There are countless other examples, and for each of them, workers simply have the insights from data they need to take action, exactly when they need them.

The role of embedded analytics

We can’t talk about a future of prescriptive analytics and actionable insight without also discussing how we deliver those insights to knowledge workers. Very few people will take advantage of the smartest insights if they still have to sign in to separate portals or load standalone dashboards just to view those insights.

This is where embedded analytics – or infusing analytics within key workflows – is critical. To truly take advantage of prescriptive analytics so knowledge workers can use insights from data to take action, we have to pair the two together. We have to infuse the insights where we want to take action. Just as data was less useful when we had to wait weeks or months for IT reports to come back, data will continue to be left unused if we have to deviate from our workflows just to dig through dashboards for information on what to do next.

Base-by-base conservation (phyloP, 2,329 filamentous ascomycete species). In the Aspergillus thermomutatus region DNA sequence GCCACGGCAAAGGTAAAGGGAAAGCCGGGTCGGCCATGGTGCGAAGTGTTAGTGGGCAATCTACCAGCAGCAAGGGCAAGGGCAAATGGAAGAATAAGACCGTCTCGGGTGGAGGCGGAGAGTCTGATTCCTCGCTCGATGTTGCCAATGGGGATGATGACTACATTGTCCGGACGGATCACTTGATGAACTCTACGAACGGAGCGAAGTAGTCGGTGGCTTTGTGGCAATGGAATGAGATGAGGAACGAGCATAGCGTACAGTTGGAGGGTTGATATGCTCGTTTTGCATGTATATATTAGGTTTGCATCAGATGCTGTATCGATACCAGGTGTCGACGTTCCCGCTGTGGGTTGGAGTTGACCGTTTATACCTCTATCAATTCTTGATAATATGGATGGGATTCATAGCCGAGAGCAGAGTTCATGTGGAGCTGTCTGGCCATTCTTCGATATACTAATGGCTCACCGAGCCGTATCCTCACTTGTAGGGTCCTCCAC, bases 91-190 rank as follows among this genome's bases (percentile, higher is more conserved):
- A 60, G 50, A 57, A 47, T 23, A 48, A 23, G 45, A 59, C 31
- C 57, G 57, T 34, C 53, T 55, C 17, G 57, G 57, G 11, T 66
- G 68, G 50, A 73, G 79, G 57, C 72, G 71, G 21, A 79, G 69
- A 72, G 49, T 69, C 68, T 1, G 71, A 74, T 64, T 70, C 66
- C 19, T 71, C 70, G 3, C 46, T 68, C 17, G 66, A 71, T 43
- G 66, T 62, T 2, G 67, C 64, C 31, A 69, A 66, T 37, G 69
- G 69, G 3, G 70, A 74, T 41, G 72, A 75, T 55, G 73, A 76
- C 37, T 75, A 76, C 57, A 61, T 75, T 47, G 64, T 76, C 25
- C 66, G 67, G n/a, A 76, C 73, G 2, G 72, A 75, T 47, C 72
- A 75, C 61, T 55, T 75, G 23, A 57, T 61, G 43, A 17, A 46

Instead, the most innovative companies will stop asking all their workers to become analysts and simply bring the insights to them in the apps they’re using. Prescriptive analytics is how they will make that happen, using automation and AI to proactively help all knowledge workers take action and make smarter, data-driven decisions.

Scott Castle

About Scott Castle

Scott Castle is an analytics infusion pioneer bringing over 25 years of software development and product management experience to his role as VP & GM Products at Sisense. Scott is passionate about turning data teams into superheroes that find unexpected insights in big data and disrupt traditional BI. Previously, Scott held technology positions at companies including Adobe, Electric Cloud and FileNet. Scott holds computer science degrees from the University of Massachusetts Amherst and UC Irvine. Connect with Scott on LinkedIn, and Twitter.